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  • ’’Just Like Umpires:‘‘ Why Chief Justice Roberts Correctly Relied on Baseball to Describe the Supreme Court of the United States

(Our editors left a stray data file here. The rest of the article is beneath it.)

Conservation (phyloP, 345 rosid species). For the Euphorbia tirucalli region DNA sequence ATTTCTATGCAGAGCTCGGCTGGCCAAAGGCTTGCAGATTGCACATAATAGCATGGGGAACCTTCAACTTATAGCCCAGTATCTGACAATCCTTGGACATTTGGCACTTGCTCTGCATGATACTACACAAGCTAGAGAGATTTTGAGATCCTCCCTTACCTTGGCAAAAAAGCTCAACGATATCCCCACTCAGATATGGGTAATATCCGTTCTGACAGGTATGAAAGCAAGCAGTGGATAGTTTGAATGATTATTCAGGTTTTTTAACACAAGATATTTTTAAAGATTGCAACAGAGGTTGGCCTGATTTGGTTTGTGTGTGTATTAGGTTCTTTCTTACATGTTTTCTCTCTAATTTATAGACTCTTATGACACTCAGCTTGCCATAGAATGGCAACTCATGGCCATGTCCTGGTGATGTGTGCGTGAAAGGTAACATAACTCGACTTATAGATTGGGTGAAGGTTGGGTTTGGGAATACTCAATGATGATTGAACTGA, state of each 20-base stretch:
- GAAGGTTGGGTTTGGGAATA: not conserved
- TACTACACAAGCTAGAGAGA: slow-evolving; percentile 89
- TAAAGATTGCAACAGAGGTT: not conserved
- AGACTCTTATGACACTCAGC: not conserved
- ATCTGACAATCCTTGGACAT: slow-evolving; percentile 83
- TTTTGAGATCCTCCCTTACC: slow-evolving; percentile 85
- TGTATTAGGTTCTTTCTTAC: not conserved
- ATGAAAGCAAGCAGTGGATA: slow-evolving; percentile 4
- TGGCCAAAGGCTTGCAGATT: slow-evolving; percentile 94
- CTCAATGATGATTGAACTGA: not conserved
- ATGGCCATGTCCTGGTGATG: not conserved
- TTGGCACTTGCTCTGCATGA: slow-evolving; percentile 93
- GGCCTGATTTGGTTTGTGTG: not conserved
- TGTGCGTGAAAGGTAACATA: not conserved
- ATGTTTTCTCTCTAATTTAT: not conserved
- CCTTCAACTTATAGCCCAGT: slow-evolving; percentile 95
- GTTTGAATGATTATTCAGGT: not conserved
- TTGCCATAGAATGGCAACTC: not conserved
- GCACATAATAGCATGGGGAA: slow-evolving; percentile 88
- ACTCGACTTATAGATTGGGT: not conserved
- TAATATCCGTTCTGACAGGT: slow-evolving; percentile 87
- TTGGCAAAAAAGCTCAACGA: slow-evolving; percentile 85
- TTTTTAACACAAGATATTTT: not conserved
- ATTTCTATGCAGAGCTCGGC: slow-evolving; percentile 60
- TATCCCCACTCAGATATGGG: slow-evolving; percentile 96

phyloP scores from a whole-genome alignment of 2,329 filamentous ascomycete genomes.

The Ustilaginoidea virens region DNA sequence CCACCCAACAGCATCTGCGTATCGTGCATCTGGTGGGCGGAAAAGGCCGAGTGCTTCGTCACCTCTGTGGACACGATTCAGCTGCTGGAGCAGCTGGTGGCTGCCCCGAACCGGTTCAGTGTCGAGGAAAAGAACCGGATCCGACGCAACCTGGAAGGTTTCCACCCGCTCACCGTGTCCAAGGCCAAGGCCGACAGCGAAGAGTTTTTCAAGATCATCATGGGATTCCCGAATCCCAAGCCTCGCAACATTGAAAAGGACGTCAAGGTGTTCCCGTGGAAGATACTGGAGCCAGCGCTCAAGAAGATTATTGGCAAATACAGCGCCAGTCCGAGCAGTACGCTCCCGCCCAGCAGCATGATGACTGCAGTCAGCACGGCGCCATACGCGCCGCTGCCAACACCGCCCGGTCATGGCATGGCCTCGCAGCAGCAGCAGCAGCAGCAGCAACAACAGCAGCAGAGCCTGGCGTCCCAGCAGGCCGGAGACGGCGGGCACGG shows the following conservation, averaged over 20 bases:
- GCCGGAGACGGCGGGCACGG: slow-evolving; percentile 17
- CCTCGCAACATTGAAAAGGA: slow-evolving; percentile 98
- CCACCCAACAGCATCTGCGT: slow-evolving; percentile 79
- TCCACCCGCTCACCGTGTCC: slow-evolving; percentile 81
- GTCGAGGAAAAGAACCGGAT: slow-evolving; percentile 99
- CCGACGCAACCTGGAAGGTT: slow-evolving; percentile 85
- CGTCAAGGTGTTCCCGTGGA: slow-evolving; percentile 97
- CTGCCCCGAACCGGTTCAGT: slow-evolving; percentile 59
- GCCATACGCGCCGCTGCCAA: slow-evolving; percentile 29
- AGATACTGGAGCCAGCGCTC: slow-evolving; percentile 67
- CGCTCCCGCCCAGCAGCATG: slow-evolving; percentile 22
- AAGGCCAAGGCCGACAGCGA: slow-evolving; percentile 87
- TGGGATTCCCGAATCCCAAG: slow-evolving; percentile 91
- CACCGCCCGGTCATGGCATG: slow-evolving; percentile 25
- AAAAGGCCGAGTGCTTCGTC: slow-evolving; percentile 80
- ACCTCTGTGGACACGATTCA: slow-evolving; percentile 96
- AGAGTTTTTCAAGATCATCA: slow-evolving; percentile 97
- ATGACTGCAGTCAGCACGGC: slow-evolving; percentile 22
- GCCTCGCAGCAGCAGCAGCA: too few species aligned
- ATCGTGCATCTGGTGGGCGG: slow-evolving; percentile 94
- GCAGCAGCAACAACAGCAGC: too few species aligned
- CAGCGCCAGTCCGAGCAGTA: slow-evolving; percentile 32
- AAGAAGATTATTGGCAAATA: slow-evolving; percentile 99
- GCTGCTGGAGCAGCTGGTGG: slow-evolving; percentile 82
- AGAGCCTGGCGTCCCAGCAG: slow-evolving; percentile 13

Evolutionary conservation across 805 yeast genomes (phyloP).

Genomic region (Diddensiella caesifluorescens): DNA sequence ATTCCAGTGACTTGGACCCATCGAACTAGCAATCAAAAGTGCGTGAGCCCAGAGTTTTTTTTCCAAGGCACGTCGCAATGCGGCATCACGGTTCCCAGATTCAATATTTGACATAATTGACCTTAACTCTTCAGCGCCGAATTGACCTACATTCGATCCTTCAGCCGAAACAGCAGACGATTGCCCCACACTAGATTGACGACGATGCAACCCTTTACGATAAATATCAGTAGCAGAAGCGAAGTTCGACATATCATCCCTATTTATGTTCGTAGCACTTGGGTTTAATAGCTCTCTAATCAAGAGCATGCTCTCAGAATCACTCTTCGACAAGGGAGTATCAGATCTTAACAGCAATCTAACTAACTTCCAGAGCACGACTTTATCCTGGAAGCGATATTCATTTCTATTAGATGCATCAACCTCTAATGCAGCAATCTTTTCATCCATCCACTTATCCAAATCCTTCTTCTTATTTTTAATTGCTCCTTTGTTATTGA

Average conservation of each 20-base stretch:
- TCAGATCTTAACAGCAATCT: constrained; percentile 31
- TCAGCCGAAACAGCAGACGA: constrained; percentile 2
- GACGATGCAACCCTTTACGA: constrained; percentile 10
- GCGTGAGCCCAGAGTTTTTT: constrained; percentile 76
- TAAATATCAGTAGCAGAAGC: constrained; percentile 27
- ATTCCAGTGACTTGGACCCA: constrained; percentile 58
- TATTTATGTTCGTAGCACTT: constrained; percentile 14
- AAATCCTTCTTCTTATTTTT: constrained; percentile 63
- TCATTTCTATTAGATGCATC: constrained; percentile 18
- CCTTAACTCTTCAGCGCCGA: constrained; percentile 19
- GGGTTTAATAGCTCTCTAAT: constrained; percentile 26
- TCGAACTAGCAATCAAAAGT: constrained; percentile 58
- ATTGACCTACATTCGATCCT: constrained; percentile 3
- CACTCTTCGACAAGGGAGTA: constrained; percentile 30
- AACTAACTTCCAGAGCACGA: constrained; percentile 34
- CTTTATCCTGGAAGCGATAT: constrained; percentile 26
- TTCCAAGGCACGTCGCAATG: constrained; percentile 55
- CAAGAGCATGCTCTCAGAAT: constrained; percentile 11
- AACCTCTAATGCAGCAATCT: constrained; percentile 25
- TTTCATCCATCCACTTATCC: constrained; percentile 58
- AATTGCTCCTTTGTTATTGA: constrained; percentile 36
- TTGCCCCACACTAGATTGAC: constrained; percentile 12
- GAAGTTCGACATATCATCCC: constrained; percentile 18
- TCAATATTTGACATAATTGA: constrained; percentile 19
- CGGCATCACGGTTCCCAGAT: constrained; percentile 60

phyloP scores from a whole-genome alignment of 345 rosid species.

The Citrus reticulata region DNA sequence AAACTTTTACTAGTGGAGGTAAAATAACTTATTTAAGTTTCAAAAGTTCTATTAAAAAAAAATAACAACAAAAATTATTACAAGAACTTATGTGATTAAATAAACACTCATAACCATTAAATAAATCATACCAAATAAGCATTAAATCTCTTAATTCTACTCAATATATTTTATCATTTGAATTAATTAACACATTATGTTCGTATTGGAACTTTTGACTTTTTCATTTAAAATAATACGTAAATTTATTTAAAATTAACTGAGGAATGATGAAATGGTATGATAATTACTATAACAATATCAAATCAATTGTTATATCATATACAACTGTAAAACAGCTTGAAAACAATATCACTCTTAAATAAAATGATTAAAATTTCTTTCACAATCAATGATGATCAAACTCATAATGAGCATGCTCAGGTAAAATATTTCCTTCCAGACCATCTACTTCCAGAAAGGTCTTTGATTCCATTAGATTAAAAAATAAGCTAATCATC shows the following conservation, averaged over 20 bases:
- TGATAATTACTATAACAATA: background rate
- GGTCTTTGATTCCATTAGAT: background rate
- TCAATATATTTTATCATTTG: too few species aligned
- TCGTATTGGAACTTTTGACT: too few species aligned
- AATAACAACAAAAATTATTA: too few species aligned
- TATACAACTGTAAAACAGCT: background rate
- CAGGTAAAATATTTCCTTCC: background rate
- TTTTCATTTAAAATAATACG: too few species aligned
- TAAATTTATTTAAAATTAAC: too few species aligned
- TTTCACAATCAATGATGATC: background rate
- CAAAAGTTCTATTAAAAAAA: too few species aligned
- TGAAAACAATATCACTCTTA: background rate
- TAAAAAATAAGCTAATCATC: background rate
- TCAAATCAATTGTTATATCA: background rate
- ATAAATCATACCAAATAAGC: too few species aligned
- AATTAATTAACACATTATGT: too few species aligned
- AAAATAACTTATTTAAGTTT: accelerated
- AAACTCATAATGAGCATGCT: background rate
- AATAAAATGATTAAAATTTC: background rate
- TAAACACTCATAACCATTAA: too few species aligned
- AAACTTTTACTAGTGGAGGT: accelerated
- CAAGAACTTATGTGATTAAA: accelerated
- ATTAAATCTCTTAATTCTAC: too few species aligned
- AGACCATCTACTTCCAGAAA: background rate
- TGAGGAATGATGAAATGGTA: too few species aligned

During his Senate confirmation hearings, now Chief Justice John G. Roberts initiated his testimony by noting: “Judges are like umpires.” According to conservative commentator George F. Will, the author of the excellent book on baseball, Men at Work: The Craft of Baseball, the laws of baseball are shaped by umpires. Chief Justice Roberts used a comparison enabling the reference to be appreciated by many (those in black—the Justices—and those in blue—the umpires). Because baseball is the “National Pastime,” the comparison is useful to examine the implications. Will provides a classic illustration of the finality of the umpire’s ruling—describing a confrontation between a player and an umpire: Once when Babe Pinelli called Babe Ruth out on strikes, Ruth made a populist argument. Ruth reasoned fallaciously (as populists do) from raw numbers to moral weight: “There’s 40,000 people here who know that last one was a ball, tomato head.” Pinelli replied with the measured stateliness of John Marshall: “Maybe so, but mine is the only opinion that counts.”